Red Campion, Pink Star of the Woods and Hedges

As spring progresses, many wildflowers are overtaken by vigorous plants such as nettle, bramble and grasses. 


Where the soil is rich more colourful wild flowers may be fewer now but a few stars shine out against the verdant background. 


AS a boy, after learning the names of bluebell, daisy and dandelion, the next wildflower I came to know was Red Campion (Silene dioca)


Growing up to three feet tall it can keep up with all but the most vigorous competitors in the race for sunlight that plants engage in. It’s a common and welcome sight in hedges and woods. 

Look closely and there are two types of flower. Male with twisted yellow anthers and female, with delicate, greener stamen.

        

Hogweed (and cow parsley)

Hogweed is taking over the verges and woodland edges. 


The good news is, there’s nothing wrong. At around the same time Cow Parsley goes to seed and its delicate white flowers fade, it is succeeded by its cousin, hogweed. 


Both are members of the carrot and parsley family; and by far their most common members in the British countryside. 


I was at the Bushcraft Show this weekend and found the two growing together in a hedgerow. The Cow Parsley is at the end of its flowering period, the Hogweed at the start. 

The easiest way to tell the difference between the two is that Cow Parsley has more delicate, feather-like leaves, Hogweed’s are more robust, thicker and larger. 

There are nearly forty members of the carrot family growing wild in Britain. Thirty of them look very similar. Some have irritants in their sap and some are poisonous; some are delicious wild food. This makes them a very useful group to know; but to know well. 

I’ll be adding posts about the different members of this family as I encounter them over summer. 

The Many-Named Wild Arum

Wild Arum (Arum maculatum) is known by many names.

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“Cuckoo Pint,” “Lords and Ladies,” “Friars Cowl,” Wake Robin;” and “Jack-in-the-Pulpit,” are but a few of the traditional English names for the species.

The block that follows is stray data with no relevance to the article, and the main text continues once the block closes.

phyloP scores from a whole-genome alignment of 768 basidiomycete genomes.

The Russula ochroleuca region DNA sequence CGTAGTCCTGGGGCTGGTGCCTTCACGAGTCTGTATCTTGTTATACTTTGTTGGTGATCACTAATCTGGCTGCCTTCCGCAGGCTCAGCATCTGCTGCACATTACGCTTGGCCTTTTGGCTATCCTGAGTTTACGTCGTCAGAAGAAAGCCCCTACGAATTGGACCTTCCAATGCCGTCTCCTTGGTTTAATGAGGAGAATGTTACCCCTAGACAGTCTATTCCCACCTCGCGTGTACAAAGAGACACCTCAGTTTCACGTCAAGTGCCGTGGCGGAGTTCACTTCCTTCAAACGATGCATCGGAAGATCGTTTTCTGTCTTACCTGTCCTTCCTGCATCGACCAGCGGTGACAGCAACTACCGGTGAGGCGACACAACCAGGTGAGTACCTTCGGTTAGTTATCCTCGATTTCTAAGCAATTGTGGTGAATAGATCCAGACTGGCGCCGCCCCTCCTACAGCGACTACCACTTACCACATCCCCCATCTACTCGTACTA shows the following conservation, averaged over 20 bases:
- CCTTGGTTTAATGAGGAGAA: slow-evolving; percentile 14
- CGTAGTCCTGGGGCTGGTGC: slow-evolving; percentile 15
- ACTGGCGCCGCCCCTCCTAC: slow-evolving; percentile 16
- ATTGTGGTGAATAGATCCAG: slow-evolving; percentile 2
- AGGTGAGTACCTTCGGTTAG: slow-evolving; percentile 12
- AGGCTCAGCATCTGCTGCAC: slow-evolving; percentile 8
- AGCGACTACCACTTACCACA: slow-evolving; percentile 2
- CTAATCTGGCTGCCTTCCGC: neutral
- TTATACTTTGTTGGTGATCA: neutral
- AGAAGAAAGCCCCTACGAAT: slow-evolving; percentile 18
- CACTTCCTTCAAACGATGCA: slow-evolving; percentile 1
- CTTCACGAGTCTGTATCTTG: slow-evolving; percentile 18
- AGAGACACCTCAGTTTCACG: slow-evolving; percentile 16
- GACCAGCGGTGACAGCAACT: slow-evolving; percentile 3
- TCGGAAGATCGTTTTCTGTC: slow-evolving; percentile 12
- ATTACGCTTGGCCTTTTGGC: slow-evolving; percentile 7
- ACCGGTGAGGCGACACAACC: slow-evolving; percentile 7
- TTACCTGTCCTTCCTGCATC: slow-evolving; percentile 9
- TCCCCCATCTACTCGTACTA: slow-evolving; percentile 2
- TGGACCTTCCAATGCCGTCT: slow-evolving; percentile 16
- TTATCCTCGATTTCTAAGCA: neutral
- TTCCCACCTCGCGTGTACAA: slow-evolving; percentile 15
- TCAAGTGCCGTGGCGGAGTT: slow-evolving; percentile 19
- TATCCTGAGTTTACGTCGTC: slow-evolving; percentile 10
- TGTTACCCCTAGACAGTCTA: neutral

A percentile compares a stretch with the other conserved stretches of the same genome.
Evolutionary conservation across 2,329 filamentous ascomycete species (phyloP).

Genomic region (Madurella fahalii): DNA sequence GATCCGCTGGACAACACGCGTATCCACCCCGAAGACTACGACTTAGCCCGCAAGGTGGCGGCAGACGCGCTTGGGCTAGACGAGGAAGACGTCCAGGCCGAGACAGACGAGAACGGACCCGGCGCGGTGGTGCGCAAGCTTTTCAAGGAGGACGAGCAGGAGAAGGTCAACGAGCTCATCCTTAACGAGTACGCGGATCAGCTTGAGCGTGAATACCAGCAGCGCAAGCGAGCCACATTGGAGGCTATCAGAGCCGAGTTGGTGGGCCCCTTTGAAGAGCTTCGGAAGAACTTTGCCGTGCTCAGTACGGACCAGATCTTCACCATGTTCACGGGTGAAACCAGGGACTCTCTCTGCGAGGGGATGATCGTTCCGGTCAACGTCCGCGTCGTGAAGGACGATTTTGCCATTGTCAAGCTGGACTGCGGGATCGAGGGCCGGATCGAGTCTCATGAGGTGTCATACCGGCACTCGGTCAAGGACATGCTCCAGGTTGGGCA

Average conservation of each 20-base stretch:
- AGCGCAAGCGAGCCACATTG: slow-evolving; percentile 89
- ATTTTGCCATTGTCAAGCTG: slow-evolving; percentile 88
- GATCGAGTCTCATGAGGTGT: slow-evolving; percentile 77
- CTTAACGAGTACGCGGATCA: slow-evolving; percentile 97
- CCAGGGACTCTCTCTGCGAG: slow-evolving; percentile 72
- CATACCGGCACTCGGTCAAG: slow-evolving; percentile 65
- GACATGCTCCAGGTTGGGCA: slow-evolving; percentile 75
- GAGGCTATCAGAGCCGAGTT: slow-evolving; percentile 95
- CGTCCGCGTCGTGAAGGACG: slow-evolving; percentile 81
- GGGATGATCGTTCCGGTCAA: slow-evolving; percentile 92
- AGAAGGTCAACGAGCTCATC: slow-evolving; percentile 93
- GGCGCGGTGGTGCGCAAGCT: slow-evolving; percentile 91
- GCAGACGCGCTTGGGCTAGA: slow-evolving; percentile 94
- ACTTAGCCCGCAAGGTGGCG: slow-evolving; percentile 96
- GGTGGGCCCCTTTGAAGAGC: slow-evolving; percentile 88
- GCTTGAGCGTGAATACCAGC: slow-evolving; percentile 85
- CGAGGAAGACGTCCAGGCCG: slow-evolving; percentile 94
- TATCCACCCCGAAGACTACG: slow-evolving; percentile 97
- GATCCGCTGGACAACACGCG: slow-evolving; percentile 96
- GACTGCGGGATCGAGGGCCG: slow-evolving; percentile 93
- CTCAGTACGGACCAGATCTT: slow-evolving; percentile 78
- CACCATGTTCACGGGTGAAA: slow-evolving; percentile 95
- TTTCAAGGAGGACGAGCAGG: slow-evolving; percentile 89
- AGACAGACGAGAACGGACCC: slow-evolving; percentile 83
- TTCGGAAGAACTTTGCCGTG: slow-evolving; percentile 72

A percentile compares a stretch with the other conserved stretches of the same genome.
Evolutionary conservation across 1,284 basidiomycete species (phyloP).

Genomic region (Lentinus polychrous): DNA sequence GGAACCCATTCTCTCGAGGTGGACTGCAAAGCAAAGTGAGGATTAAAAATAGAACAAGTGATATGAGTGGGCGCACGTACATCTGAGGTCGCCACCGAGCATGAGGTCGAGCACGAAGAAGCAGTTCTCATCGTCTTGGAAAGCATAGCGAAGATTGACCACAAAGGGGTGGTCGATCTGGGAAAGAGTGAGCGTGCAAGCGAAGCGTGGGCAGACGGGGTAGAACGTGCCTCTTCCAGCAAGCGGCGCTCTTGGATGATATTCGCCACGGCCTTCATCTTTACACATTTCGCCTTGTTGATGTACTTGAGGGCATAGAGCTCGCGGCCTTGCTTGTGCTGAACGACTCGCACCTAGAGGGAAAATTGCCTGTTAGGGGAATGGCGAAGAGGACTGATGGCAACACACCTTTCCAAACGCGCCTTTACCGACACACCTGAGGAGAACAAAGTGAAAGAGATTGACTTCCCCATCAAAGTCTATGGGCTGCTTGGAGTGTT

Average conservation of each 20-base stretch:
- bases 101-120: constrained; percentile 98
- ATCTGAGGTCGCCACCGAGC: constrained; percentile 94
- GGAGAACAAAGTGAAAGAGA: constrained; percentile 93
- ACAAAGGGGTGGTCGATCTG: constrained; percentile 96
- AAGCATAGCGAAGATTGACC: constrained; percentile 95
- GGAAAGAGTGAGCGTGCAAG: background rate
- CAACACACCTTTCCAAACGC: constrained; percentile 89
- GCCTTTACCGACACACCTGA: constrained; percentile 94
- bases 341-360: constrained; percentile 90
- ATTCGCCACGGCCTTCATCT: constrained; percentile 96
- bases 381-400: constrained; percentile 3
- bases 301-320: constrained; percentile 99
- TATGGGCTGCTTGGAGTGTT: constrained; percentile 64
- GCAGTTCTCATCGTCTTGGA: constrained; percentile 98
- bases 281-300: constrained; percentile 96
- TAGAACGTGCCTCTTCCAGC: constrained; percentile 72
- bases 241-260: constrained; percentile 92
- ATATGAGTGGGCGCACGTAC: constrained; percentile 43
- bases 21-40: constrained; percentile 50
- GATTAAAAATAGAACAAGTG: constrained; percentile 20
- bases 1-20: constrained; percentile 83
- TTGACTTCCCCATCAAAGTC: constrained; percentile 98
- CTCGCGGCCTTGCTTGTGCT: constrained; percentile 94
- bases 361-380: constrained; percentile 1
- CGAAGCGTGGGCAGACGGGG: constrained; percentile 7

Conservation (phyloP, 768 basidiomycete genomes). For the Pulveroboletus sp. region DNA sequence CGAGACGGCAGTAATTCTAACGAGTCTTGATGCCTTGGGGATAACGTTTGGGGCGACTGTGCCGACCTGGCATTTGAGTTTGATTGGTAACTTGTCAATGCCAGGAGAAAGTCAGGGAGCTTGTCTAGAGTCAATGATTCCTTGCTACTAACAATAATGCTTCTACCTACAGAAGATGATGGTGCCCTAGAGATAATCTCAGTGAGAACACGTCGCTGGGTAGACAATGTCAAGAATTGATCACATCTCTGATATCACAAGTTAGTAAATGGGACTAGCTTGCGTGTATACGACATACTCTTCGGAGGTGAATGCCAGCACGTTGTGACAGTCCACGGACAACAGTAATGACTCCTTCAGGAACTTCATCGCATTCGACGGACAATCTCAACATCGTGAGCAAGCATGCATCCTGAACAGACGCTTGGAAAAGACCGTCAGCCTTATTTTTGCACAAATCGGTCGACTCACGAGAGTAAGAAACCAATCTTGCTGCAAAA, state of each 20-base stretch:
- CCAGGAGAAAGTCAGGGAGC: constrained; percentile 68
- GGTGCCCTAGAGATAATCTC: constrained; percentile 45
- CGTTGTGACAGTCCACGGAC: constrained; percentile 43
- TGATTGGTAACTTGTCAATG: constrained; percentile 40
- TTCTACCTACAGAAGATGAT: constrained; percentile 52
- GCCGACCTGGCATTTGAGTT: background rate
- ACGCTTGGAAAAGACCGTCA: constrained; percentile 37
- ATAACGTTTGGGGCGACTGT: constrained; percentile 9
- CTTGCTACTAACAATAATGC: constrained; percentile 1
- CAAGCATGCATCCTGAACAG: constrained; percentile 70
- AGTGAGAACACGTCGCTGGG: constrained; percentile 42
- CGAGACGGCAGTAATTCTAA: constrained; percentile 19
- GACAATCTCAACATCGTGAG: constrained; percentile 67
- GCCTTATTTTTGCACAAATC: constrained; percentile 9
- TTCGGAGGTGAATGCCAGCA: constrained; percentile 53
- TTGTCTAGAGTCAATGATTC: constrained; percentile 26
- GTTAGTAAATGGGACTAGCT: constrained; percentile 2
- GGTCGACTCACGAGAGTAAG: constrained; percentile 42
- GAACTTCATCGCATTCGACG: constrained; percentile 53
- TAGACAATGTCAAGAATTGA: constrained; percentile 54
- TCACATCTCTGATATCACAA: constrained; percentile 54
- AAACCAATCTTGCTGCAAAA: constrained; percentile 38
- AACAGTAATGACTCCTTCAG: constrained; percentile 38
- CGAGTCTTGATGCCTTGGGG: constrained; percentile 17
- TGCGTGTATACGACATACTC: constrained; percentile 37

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Many of the names refer to the distinctive shape of the plant, with its phallus-like “spadex” at the centre. This organ is the flower of the plant and as well as becoming the fruiting body later in the year, growing a distinctive column of red berries, attracts insects with it’s odour, which smells of faeces.

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It’s not a flower to put in the living room.

The plant and its berries are also poisonous. A dramatic feature to look out for on a spring walk in the woods.

 

The Annual Attack of the Sycamore Seedlings

Sycamore (Acer pseudoplatynus) is a member of the Maple family of trees. 

  • Sycamore leaves and catkins in spring 

Although not a native to Britain it is a common species, naturalized in our woodlands. 


Every autumn, it produces thousands of seeds which fall to the ground on “helicopter” sails that catch the breeze and transport them away from the parent tree. 

Come spring, anywhere near a stand of sycamores, hundreds and hundreds of seedlings shoot from the ground on the woodland floor, in gardens, hedges and fallow land. 

  • The first leaves of a sycamore seedling

  • As seedlings grow, new leaves take the shape of the adult tree leaves

  • It is common for hundreds or thousands of seedlings to sprout in spring

It’s no wonder this tree has been so successful at colonising much of Britain. 

The Spanish Invasion 

Have you been to a bluebell wood recently?
The stunning sight of the floor of a greenwood, turned blue is a wonder enjoyed by many. 


However, all may not be as tranquil as it looks in the forest.  The native bluebell in Britain (Hyacynthoids non-scripta) is giving ground to its larger cousin, the Spanish Bluebell (Hyacythoids hispanica)


Spanish bluebells are larger and lighter coloured than the native bluebell. The two species cross-breed, threatening to change the shape and colour of bluebells across the country. 

(Both native and Spanish species can have occasional white flowers but only the Spanish bluebell can have pink flowers. )

It’s Cow Parsley time of year

One of my favourite wild flowers is beginning its annual display.

Cow parsley turns road verges, field margins and path edges into gardens. This is one of the first of the umbellifer flowers (the plants with umbrella-shaped flower-heads) to emerge and as well as providing a beautiful, lace-like cluster of flowers, is an early nectar source for bees, butterflies and other insects.

It can be eaten when young but beware of confusing it with other similar looking flowers. It has a passing resemblance to deadly hemlock (the poison used to kill Socrates in Ancient Greece) as well as Fools Parsley (which is smaller.) Both these and other poisonous lookalikes flower later in the year.